How to Locate Steam Play game Files in Linux

“Steam Play” (also known as “Proton”) is a compatibility layer built into the official steam client for Linux. It allows you to play Windows compatible games on Linux without any additional software. Steam Play is based on free and open-source Windows compatibility software called “WINE”, and it comes with many compatibility patches, new features and quality of life improvements to make game installation and gameplay smooth and seamless. WINE has been in development for over two decades, and both these projects have been contributing code to each other. This article will explain how to locate game files in the file manager after a Windows game has been installed through Steam Play. Users may want to access game files to fix compatibility issues, tweak settings or install mods.

Enabling Steam Play in the Steam Linux Client

Steam Play, by default, is enabled for only a handful of games tested by Valve. However, many other games are working fine, as evident from the ProtonDB database. To enable Steam Play for all Windows compatible games, go to steam settings and click on “Steam Play” tab. Check two checkboxes named “Enable Steam Play for supported titles” and “Enable Steam Play for all other titles”. Make sure that “Run other titles with:” dropdown menu has the latest version of Proton selected. Restart the Steam client after changing the options for the settings to take effect.

You can also force a native Linux game to run as a Windows game in Steam Play. To do so, right-click on any installed Linux game in your steam game library, click on “Properties” menu entry and check the “Force the use of a specific Steam Play compatibility tool” checkbox.

Finding the Game ID

To locate the game files installed under the Steam Play compatibility tool, first, you will have to find the correct identification number (ID) of a steam game. To do so, visit the game listing on the official Steam website. In the browser address bar, you will see a URL in the following format:

The number just next to “app/” is the game ID. In the quoted example, ID is 435150.

You can also find game ID through the official Steam client without opening the store page in a web browser. Go to steam settings, click on “Interface” tab and check “Display Steam URL address bar when available” checkbox.

Next, visit the store page of a game within the steam client itself. You can visit the landing page of a game by clicking on the “Store Page” button if the game is already installed, otherwise manually locate the game in the steam client.

At the top of the game listing, you will find the URL of the game page. From the URL, you can find the ID of the game as explained above. In the screenshot below, the game ID would be 377160.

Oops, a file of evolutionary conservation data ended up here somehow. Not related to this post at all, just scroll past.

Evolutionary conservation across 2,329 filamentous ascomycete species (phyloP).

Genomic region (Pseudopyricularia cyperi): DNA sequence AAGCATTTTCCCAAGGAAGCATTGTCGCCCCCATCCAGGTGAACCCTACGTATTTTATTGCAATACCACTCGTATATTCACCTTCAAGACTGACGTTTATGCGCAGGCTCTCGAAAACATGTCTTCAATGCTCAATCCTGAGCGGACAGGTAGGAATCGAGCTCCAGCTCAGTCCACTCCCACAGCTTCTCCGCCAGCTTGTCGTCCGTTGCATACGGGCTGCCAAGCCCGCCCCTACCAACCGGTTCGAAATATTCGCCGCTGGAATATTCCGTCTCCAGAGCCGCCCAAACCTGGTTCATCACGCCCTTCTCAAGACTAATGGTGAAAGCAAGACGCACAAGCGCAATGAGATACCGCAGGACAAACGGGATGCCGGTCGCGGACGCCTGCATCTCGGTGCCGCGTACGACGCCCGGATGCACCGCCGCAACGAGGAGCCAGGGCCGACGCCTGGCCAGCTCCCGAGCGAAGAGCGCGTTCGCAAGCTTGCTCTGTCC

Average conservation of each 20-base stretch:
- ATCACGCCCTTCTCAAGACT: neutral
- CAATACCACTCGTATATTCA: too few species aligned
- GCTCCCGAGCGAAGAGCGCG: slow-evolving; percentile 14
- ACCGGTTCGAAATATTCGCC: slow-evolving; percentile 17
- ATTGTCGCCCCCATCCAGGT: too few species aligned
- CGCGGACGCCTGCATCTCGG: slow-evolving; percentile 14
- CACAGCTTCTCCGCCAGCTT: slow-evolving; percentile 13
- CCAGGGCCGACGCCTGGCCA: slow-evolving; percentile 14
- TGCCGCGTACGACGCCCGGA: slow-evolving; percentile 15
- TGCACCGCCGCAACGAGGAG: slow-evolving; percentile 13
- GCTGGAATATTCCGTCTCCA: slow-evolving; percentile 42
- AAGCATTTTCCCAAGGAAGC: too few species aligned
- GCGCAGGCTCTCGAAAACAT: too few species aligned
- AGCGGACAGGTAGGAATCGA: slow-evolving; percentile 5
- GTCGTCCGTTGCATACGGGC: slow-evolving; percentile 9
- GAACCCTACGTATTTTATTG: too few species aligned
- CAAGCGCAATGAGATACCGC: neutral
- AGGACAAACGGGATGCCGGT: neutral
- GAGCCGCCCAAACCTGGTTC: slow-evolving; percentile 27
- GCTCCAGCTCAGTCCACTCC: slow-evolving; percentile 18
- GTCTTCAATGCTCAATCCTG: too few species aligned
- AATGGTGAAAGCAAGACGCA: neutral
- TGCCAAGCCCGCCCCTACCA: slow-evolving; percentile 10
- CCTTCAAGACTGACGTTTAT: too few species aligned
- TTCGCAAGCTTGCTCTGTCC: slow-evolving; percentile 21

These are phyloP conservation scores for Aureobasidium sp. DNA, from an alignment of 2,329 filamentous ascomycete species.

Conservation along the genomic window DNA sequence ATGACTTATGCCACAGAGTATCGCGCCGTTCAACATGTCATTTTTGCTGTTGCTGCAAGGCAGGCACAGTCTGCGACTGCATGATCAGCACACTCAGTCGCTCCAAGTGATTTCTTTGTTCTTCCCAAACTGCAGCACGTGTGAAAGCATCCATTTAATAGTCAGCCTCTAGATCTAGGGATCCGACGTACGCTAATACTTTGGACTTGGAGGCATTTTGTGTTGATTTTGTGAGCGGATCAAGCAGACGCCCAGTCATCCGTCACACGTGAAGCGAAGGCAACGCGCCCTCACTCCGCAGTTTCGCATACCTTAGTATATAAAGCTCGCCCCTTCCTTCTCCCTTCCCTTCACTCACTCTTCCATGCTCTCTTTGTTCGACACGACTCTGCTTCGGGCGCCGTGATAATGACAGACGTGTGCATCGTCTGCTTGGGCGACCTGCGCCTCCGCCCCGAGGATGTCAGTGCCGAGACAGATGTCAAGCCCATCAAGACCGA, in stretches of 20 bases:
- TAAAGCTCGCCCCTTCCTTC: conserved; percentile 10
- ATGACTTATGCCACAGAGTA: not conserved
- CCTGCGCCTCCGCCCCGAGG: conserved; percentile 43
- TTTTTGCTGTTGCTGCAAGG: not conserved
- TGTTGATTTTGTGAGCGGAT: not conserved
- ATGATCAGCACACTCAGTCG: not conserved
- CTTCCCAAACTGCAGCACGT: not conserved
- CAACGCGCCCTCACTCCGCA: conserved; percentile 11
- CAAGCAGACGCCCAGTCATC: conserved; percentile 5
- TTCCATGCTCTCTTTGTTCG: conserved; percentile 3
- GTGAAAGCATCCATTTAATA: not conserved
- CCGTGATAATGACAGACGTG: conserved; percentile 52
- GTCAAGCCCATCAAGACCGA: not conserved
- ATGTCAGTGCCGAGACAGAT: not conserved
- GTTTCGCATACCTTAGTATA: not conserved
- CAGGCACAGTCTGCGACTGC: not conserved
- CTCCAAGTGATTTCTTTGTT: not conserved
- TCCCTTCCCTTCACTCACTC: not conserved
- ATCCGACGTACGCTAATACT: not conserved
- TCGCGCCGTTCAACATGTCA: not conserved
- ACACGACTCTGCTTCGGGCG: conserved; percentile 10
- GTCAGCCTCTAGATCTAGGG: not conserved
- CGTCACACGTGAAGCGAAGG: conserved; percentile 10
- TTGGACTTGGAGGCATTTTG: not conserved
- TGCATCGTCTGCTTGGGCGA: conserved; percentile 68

Getting into the Game Installation Folder

You can directly access installed game files by right-clicking on a game and clicking on “Properties…” menuentry.

In the newly launched properties window, go to the “LOCAL FILES” tab and click on “BROWSE LOCAL FILES” button.

A new file manager window will open, showing the full path to game files. Pressing <CTRL+L> will give you the full game path in a readable form. You can now make changes to the game files as per your requirements. Since these files are not meant for native Linux games, any changes made should be in accordance with file system standards in Windows and mod rules allowed by the game (if any).

Finding the Steam Play Game Prefix

Sometimes changing files in the installed game folder is not enough as save files or other game settings may be stored in “My Documents” or other such folders. In such cases, it becomes necessary to access the Steam Play prefix folder to find these files.

Each game installed under Steam Play is assigned a numerical prefix, same as the game ID number. Steam Play creates a new directory with this prefix number when a game is first installed. The prefix folder contains a “pfx” directory which emulates a typical Windows file system. You will find a “drive_c” directory inside the “pfx” folder. All Steam Play prefixes are located in the $HOME/.local/share/Steam/steamapps/compatdata” directory.

Inside the “pfx” directory, you can find a “steamuser” folder where all user data is stored as per standard Windows file system layout specifications. You can now access save games or similar files from this “steamuser” folder. The exact location of the game files in these folders differs from game to game. You will have to find the exact path from game manuals, steam community forums for from search engines.

Alternative Location for Save Game Files

Certain games store their save files in the “userdata” folder, in accordance with the official Steam API for cloud saves. You can find this userdata folder located at $HOME/.local/share/Steam/userdata” directory. Inside the userdata folder, you will find a folder associated with your steam profile. This folder contains various game directories named by their ID numbers. You can access these folders to find save game files.


Steam Play has improved leaps and bounds since it was first launched. You may have fewer compatibility issues these days, eliminating the need to access the main game files. However, if you love to install mods, you can use the methods explained above to locate game files spread across multiple folders.

About the author

Nitesh Kumar

I am a freelancer software developer and content writer who loves Linux, open source software and the free software community.